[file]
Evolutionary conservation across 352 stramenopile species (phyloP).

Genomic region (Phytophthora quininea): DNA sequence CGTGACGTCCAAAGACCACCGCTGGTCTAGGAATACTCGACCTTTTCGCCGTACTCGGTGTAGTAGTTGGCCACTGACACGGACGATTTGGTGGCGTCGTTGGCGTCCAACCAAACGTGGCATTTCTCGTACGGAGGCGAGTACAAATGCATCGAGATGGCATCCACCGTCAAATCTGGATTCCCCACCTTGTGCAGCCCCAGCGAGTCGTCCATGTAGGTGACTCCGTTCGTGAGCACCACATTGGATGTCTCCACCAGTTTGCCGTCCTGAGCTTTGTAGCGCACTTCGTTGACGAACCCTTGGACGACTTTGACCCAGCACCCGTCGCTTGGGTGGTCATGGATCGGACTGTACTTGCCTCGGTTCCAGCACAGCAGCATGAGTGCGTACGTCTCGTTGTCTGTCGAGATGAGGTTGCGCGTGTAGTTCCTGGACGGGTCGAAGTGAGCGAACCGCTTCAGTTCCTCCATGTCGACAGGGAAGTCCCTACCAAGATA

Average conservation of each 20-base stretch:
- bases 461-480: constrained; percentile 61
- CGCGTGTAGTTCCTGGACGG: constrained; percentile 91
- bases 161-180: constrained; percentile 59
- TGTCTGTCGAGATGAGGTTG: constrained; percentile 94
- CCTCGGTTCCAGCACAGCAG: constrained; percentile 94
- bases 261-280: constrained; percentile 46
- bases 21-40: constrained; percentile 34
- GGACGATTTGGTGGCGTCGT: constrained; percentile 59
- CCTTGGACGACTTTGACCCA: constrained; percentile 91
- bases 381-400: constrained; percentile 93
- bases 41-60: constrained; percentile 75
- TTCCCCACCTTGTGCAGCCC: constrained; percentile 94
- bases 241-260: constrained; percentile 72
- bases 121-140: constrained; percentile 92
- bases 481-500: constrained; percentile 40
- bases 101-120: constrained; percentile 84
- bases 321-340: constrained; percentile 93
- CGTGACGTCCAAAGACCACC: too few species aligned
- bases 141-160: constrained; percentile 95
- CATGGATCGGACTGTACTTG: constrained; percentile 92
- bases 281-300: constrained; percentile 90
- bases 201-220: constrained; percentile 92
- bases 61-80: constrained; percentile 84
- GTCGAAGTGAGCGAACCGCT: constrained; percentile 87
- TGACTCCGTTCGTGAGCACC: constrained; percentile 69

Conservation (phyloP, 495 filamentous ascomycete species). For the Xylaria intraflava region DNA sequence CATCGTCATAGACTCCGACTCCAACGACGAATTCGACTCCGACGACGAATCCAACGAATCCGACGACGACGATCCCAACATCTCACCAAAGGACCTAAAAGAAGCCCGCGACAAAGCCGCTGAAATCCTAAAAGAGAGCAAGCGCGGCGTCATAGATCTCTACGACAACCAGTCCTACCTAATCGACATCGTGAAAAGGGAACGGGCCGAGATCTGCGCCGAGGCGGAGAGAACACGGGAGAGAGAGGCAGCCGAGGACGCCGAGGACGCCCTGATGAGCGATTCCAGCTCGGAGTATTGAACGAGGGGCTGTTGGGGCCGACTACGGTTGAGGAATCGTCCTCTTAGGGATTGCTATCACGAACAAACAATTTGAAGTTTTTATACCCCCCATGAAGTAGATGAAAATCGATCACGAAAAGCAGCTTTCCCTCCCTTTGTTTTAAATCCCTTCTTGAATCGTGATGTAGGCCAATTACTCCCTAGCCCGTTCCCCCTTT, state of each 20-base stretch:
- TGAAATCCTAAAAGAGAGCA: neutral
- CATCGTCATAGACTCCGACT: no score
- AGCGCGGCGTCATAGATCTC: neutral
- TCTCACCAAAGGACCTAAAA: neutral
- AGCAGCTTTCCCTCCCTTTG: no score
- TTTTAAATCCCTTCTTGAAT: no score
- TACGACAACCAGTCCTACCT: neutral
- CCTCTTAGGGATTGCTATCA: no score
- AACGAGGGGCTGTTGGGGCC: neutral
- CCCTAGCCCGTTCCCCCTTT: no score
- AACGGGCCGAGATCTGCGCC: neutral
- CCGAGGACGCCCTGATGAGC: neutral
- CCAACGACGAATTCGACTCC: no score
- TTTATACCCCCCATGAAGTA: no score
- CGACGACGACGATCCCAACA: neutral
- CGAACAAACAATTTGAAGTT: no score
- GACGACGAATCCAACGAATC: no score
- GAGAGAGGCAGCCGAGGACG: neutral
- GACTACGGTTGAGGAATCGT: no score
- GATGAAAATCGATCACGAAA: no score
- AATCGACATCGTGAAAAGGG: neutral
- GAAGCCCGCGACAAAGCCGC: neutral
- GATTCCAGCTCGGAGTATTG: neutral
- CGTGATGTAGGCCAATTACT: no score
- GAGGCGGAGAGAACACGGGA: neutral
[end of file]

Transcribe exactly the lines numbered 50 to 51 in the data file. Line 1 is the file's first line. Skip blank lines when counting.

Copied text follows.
- AATCGACATCGTGAAAAGGG: neutral
- GAAGCCCGCGACAAAGCCGC: neutral